Predictions about energy and energy-efficient innovations come and go. What are the timelines for some of the more popular or unique predictions?
The Renewable 70s
An intense interest in renewable resources began in the 1970s when the industrialized world faced two energy crises. The first was in 1973, caused by the Arab oil embargo of OPAEC, and the second was in 1979, resulting from the Iranian revolution. 
This resulted in a spike in interest in renewable resources, including solar and wind.
In the 1970s, solar energy was expected to contribute 21% of the primary energy requirements by 2000. However, just two years before that milestone, in 1998, the United Nation’s World Energy Assessment said that solar accounted for .04% of the world’s primary energy use. 
The graph to the left shows the available energy from renewable sources as compared to global consumption.
Interest and investment in solar, however, continues to grow, and substantial progress in solar technology has been made. By 2007, grid-connected photovoltaic electricity was the fastest growing energy source, and the installation of photovoltaic solar panels had increased by 83% in 2009. At the end of that year, the total installed capacity was 15 GW. Less than .02% of available resources are sufficient to entirely replace fossil fuels and nuclear power. 
Photo source: upload.wikimedia.org/wikipedia/commons/7/7a/Available_Energy-4.png
Another promising renewable energy resource coming out of the 70s was wind. In fact, one Dutch company, working with The Netherlands Organization, felt that a prototype for offshore wind harvesting could be built, and construction of an off-shore wind power plant could begin around 1983. The company predicted that 56 such plants could be up and running by 1985, supplying 50 to 70% of electricity demands in the Netherlands, as well as producing hydrogen and desalinating water. However, results of wind power have been negligible until recently. 
Finally, wind power is developing fast. As of 2009, wind power supplied approximately 1.9% of the world’s electricity consumption. While wind power is expanding in the United States, Europe continues to take the lead in this renewable resource. In Denmark, 19% of electricity is generated by wind, while Spain and Portugal derive 9% of electricity use from wind, and Germany and Ireland each get 6% of their electricity from the resource.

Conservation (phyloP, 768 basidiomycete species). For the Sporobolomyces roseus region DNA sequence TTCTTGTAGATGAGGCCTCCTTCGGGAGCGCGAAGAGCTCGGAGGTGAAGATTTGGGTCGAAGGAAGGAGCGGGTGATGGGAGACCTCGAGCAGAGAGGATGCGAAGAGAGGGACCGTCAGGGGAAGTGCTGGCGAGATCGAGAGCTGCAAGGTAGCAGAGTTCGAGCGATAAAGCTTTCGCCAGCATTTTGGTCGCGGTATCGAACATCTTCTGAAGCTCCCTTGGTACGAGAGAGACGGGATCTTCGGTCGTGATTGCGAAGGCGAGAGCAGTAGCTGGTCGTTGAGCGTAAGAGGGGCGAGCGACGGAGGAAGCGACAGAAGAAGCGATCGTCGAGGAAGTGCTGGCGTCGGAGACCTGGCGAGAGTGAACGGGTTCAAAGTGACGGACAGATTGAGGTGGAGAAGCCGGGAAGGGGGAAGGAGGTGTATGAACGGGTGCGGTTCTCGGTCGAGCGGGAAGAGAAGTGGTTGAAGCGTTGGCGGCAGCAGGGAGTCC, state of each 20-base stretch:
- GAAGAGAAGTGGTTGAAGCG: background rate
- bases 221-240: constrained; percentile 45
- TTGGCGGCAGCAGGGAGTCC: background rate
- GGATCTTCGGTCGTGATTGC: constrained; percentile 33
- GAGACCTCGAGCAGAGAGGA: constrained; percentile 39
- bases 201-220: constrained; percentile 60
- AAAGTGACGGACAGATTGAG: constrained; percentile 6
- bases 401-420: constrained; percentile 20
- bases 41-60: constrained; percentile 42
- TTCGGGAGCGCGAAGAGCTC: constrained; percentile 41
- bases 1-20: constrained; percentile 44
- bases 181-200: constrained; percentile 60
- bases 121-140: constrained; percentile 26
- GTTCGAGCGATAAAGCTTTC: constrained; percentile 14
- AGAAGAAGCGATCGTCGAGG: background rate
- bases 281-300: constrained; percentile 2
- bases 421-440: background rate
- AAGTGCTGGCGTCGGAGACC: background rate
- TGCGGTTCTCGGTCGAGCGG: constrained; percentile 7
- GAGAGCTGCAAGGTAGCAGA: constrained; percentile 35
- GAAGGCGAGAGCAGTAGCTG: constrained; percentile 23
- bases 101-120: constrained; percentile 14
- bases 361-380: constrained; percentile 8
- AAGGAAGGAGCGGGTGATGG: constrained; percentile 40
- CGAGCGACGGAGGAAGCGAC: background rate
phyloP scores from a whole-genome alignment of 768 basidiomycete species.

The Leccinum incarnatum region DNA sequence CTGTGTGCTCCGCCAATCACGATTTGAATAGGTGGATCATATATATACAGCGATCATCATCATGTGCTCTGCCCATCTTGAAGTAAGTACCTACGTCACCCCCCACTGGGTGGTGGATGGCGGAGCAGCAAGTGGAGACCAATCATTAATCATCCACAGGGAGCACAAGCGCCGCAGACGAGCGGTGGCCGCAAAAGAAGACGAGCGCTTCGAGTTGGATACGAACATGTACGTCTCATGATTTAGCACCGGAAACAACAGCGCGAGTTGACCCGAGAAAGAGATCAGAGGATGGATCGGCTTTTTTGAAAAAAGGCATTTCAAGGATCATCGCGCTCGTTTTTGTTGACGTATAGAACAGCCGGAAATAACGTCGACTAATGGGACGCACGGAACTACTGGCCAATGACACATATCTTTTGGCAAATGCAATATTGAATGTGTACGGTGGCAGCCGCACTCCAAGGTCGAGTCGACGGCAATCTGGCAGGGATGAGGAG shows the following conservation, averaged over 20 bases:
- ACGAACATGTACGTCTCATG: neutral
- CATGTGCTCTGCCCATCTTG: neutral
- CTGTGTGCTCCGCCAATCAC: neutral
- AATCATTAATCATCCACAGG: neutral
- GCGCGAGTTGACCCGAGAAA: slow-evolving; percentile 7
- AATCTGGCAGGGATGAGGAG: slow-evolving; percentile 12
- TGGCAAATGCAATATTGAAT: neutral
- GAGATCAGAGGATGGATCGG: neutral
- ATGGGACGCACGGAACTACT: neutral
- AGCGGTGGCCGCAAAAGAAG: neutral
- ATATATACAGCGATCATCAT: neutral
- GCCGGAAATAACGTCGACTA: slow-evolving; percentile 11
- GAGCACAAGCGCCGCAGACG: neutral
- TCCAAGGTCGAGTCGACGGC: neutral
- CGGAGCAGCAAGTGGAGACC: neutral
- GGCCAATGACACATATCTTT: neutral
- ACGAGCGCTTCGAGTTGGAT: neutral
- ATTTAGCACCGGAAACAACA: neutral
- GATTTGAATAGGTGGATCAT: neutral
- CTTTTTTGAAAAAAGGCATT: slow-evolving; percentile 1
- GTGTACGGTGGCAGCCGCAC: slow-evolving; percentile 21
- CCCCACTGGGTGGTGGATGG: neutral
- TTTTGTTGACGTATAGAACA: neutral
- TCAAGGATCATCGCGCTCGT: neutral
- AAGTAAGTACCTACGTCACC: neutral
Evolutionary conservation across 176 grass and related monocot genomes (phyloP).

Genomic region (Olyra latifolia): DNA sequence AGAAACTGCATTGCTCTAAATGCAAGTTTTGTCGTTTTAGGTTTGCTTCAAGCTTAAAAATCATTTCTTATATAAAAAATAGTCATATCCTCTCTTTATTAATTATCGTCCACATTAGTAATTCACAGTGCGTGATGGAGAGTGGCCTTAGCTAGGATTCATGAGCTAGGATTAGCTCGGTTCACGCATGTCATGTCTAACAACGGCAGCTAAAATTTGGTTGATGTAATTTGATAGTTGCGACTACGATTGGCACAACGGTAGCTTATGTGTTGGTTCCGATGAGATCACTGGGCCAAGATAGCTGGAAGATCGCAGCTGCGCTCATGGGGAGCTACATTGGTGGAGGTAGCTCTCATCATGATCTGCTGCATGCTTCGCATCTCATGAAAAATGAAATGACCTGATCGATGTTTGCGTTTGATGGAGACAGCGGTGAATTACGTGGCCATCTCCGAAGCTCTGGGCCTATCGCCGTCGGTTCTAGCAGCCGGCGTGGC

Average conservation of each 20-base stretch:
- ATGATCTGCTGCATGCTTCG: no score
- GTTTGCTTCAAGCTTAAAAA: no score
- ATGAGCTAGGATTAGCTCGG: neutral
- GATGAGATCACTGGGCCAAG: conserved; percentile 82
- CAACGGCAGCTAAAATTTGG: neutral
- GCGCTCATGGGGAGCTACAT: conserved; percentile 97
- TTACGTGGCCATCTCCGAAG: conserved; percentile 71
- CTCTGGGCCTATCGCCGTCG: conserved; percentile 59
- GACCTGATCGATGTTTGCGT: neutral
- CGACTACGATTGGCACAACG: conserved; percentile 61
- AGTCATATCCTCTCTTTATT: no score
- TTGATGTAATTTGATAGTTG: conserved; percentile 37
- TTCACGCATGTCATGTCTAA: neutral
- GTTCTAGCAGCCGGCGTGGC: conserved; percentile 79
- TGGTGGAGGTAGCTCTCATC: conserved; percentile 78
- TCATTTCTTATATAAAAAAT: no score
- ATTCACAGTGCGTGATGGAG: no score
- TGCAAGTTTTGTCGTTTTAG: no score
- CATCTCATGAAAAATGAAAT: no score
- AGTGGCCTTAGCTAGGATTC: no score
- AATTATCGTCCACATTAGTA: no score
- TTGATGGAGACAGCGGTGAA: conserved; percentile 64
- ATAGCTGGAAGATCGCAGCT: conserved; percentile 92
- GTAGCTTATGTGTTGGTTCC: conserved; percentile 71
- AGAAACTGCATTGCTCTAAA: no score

There has been strong interest in renewable resources for centuries, and particularly so since the 1970s. Despite the pressure applied that resulted from energy crises, the development of renewable resources remains in its early stages. 
Photo Source: Treehugger.com/files/2009/09/offshore-wind-farms-europe.php
Thorium is a naturally occurring, slightly radioactive element. Much like plutonium and uranium, thorium can be used to fuel nuclear reactors. 
As a fuel source, thorium is clean and safe, and according to Australian science writer Tim Dean, it has no possibility of a meltdown. Furthermore, there is enough thorium in the United States to meet all its energy needs for 1,000 years. 
Abundance is a huge advantage. It is plentiful in the earth’s crust, and is 5,000 times more abundant than gold. According to the U.S. Geological Survey’s 2006 Mineral Yearbook, the United States has about 20% of the world’s supply of thorium.
In light of the events unfolding in Japan, it is also important to note that Liquid-Flouride Thorium Reactors (LFTR) have significant safety advantages over traditional nuclear reactors. LFTRs burn nearly all of their fuel, and as a result of this, 83% of LFTR waste is safe within 10 years and the remainder is safe after within 300 years. This is compared to traditional nuclear waste, which is estimated to be safe after 100,000 years.
Additionally, the LFTR uses uranium and thorium dissolved in lithium and beryllium, both fluoride salts. The salts are impervious to radiation damage and do not corrode their containment vessels.
And cost is a factor. It is estimated that the cost of an LFTR could range from 25 to 50% less than that of a traditional nuclear reactor. 
In the 1960s and 1970s, Molten Salt Reactors (MSR) were tested by the United States in Oak Ridge, Tennessee. A prototype reactor, using thorium fluoride-salt in lieu of fuel rods, was built and operated successfully for about five years. In 1976, the government halted funding of thorium research, as the uranium powered facilities product plutonium, which can be used in nuclear weapons.